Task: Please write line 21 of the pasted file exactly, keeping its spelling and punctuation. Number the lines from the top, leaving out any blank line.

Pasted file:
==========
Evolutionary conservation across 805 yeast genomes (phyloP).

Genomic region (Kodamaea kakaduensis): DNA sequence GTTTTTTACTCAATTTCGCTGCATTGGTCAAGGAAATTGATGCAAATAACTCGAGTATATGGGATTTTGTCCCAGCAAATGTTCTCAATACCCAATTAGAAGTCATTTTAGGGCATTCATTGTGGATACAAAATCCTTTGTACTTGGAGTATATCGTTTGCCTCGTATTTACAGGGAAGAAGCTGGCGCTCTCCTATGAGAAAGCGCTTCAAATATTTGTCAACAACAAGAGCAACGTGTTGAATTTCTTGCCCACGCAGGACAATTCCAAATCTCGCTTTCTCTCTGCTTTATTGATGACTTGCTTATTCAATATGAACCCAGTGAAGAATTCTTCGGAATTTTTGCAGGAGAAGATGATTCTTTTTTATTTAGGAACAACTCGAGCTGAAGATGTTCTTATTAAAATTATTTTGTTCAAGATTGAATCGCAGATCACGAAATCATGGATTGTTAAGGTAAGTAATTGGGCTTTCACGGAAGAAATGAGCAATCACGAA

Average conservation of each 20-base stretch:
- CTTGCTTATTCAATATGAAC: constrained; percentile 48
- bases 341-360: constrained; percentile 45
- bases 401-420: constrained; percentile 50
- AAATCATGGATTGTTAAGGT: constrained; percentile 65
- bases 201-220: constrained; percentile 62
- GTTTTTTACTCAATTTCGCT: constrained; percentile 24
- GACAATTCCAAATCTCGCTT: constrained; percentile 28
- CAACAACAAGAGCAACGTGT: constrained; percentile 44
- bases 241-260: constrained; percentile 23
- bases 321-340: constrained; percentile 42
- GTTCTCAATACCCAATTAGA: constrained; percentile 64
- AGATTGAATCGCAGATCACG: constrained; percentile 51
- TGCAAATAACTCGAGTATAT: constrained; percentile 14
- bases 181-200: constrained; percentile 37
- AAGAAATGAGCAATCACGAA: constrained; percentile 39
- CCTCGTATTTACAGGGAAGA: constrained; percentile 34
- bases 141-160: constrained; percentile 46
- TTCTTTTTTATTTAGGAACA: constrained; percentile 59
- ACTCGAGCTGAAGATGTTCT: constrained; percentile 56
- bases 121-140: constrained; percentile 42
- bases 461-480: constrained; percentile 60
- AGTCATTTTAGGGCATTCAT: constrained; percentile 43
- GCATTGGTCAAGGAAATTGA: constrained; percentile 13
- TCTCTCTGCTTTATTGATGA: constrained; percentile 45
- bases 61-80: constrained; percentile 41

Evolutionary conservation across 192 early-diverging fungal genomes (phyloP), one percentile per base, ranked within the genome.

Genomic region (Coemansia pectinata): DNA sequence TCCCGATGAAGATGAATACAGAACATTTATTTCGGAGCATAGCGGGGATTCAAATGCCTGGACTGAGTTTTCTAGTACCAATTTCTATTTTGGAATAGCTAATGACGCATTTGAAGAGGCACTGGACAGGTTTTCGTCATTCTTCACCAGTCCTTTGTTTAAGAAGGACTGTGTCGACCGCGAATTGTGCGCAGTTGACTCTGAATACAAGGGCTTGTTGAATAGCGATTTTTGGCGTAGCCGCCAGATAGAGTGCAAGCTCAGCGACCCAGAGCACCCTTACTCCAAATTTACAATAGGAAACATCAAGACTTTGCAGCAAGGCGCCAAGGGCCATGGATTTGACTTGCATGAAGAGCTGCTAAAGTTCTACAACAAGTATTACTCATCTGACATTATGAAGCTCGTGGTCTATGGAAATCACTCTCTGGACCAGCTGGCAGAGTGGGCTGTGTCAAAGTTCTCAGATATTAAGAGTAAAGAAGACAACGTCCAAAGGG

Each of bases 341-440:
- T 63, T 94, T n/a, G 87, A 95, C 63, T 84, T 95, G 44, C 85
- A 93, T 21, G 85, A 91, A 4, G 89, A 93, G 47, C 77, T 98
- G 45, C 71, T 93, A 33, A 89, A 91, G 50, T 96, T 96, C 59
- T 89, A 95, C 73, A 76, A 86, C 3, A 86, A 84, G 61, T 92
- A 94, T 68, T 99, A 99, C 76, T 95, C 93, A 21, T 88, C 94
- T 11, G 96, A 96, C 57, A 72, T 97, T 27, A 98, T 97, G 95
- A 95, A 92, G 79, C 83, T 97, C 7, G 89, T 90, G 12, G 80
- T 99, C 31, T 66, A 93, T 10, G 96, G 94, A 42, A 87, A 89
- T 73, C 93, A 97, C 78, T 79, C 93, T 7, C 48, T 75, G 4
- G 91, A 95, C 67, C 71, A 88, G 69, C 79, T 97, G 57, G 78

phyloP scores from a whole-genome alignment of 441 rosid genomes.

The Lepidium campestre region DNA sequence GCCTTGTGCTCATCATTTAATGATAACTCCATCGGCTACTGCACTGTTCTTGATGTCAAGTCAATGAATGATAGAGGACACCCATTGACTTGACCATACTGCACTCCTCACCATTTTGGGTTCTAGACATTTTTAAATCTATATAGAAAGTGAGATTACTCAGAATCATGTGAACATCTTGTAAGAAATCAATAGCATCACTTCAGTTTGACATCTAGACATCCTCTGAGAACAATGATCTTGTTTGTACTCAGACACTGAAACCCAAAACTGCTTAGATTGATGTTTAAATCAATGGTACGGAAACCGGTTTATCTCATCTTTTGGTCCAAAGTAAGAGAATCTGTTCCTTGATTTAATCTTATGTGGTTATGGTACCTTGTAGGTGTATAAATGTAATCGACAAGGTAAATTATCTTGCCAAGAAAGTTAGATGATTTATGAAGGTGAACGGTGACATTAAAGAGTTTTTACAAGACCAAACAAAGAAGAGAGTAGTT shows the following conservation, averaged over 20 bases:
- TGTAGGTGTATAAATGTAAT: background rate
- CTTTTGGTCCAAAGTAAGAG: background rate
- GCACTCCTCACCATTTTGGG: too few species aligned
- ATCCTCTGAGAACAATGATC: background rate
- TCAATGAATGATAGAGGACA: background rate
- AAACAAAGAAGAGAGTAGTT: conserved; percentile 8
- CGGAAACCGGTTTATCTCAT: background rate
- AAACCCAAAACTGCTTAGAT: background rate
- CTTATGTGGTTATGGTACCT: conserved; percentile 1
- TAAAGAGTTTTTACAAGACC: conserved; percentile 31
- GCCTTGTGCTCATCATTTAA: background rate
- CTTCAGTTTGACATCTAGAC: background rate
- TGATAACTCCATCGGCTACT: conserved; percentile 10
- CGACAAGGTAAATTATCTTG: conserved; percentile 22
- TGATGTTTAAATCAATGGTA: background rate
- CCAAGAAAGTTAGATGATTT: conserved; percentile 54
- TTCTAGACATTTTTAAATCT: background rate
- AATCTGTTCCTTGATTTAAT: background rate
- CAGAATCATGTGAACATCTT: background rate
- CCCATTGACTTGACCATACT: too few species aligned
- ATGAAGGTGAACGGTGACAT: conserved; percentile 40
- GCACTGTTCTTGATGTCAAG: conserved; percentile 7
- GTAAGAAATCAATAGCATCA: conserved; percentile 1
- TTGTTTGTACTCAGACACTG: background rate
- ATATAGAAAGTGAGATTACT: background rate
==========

- TTCTTTTTTATTTAGGAACA: constrained; percentile 59